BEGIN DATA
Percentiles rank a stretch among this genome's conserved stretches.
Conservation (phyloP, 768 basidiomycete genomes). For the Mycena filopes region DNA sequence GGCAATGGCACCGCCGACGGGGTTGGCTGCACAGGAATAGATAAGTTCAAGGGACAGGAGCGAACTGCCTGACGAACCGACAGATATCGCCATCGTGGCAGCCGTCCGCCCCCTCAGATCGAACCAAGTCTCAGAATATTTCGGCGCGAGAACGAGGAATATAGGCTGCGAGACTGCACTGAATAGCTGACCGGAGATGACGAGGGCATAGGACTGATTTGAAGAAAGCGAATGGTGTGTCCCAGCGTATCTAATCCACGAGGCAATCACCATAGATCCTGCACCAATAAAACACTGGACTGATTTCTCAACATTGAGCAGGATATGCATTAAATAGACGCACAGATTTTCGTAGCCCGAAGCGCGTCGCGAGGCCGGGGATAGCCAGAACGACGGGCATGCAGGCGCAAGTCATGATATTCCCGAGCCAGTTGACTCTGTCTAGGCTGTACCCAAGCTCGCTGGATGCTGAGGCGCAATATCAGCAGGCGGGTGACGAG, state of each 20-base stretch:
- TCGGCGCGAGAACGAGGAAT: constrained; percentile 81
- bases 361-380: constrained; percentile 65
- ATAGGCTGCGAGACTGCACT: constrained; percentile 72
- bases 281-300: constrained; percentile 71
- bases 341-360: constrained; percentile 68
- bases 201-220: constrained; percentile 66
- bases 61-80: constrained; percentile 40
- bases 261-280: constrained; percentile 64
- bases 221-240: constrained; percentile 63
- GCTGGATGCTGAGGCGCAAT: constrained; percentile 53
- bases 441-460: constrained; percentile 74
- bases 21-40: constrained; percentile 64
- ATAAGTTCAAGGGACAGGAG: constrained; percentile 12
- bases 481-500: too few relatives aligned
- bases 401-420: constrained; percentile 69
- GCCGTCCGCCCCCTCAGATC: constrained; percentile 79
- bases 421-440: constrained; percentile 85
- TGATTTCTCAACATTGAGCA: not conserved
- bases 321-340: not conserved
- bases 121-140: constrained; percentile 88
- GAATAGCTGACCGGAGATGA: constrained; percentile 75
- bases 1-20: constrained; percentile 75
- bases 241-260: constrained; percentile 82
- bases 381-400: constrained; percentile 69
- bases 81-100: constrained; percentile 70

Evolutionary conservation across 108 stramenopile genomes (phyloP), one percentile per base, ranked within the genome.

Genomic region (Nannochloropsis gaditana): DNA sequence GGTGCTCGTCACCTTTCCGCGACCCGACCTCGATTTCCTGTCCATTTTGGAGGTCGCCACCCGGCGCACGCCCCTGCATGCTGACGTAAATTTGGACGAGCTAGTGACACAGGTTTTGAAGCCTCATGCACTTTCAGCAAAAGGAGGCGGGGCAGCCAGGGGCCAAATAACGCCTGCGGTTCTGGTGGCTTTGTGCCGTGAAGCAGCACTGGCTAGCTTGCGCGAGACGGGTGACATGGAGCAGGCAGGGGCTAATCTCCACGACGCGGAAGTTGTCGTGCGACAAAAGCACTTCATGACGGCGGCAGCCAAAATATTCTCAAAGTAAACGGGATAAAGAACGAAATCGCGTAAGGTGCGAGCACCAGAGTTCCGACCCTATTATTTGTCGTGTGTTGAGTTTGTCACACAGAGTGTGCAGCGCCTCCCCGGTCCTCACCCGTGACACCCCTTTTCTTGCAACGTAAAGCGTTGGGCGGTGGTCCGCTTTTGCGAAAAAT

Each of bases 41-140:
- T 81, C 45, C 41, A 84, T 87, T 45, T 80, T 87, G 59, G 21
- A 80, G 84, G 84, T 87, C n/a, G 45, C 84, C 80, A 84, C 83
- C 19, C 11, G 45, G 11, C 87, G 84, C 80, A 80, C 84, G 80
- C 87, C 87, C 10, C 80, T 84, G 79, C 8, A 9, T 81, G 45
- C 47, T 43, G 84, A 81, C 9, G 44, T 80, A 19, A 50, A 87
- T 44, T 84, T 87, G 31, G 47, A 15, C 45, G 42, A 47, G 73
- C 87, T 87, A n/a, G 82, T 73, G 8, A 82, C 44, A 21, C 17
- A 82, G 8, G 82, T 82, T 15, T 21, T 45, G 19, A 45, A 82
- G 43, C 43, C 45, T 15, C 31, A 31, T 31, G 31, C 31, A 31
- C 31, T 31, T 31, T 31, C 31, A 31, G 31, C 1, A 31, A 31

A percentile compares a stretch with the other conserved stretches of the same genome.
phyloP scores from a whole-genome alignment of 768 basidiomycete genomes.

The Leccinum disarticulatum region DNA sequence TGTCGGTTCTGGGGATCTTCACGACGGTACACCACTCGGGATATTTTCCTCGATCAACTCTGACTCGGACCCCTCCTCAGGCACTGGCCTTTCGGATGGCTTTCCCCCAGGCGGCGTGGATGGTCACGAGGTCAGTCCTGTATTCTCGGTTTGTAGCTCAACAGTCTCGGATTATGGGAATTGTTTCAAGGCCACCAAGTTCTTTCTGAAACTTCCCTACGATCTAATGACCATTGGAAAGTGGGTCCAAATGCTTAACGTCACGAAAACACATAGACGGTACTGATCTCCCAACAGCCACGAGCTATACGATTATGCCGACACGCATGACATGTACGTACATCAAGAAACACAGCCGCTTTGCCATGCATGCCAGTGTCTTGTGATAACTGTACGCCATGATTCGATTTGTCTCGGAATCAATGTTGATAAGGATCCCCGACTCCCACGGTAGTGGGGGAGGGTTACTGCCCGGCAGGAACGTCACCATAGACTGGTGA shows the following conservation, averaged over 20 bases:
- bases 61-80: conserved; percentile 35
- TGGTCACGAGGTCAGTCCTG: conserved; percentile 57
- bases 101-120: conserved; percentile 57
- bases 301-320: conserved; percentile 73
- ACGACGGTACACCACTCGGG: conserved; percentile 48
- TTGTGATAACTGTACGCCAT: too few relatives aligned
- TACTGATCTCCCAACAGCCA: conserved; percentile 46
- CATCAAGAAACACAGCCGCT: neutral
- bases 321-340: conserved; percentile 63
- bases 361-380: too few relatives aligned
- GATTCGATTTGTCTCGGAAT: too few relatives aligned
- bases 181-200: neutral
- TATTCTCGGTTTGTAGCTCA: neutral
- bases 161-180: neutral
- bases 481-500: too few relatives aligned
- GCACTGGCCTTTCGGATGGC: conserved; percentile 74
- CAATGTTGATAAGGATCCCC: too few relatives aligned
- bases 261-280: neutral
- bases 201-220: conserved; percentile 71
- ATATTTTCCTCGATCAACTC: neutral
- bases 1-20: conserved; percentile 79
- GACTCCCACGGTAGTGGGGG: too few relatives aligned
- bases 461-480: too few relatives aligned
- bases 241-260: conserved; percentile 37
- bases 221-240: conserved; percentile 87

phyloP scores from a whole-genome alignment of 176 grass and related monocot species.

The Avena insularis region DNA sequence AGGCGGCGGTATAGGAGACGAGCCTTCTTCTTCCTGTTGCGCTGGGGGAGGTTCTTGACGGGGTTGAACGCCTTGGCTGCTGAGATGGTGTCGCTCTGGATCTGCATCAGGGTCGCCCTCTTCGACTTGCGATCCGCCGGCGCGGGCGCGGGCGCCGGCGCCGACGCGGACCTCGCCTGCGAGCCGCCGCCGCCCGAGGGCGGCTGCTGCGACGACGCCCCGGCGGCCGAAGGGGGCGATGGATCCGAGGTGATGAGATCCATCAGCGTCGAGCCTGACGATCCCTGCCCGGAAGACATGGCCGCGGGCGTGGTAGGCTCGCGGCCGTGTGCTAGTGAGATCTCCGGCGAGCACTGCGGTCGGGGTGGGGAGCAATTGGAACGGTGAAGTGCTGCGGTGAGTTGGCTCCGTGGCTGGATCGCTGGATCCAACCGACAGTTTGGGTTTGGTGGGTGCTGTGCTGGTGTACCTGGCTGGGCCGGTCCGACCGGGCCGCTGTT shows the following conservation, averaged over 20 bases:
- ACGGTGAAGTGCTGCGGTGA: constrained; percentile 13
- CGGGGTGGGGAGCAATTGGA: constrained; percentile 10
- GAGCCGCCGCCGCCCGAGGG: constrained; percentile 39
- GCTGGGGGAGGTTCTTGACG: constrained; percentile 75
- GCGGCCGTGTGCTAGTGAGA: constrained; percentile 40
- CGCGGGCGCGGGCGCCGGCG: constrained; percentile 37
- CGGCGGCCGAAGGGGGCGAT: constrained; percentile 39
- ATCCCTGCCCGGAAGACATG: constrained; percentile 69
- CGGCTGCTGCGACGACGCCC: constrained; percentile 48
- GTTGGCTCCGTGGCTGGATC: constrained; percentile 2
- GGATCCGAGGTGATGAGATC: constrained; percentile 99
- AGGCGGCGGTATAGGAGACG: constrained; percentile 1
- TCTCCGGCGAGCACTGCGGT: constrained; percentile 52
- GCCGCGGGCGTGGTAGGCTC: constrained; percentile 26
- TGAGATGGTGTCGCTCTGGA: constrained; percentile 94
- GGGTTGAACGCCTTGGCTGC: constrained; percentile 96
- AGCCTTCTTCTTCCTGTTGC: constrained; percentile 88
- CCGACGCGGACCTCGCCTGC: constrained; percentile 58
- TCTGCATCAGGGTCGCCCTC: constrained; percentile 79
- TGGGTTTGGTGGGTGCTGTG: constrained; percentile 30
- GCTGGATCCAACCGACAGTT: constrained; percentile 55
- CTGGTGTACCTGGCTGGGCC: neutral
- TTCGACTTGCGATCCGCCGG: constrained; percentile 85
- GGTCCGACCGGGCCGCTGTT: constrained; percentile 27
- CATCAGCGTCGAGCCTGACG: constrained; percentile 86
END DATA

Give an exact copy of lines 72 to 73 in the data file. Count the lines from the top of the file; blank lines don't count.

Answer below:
- CGGGGTGGGGAGCAATTGGA: constrained; percentile 10
- GAGCCGCCGCCGCCCGAGGG: constrained; percentile 39